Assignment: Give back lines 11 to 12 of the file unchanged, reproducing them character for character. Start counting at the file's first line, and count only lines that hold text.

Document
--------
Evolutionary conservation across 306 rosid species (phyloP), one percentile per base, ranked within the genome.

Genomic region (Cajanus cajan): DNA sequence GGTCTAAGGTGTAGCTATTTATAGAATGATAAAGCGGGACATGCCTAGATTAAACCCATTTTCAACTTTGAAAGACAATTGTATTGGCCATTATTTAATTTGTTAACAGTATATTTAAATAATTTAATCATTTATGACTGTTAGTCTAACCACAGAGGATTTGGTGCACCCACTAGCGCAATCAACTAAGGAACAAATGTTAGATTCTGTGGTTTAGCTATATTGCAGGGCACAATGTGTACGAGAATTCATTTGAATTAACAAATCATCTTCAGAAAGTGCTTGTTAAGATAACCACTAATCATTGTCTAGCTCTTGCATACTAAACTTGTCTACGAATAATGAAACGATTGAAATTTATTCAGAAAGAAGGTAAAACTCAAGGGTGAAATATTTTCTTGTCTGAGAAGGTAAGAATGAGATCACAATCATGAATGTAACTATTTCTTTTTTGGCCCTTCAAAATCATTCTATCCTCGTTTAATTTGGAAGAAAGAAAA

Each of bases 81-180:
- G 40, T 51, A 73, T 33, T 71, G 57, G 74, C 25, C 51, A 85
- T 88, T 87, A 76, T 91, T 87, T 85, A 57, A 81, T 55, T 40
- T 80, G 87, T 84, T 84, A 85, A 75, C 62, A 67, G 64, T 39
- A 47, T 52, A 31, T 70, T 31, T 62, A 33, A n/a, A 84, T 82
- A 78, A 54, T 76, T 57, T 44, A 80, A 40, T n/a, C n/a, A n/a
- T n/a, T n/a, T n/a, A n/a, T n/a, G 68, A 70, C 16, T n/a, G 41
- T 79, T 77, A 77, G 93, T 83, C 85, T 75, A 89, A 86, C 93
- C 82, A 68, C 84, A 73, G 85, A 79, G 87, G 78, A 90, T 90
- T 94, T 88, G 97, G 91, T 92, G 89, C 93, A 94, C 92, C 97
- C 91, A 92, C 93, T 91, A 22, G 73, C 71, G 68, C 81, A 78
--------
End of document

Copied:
- C 82, A 68, C 84, A 73, G 85, A 79, G 87, G 78, A 90, T 90
- T 94, T 88, G 97, G 91, T 92, G 89, C 93, A 94, C 92, C 97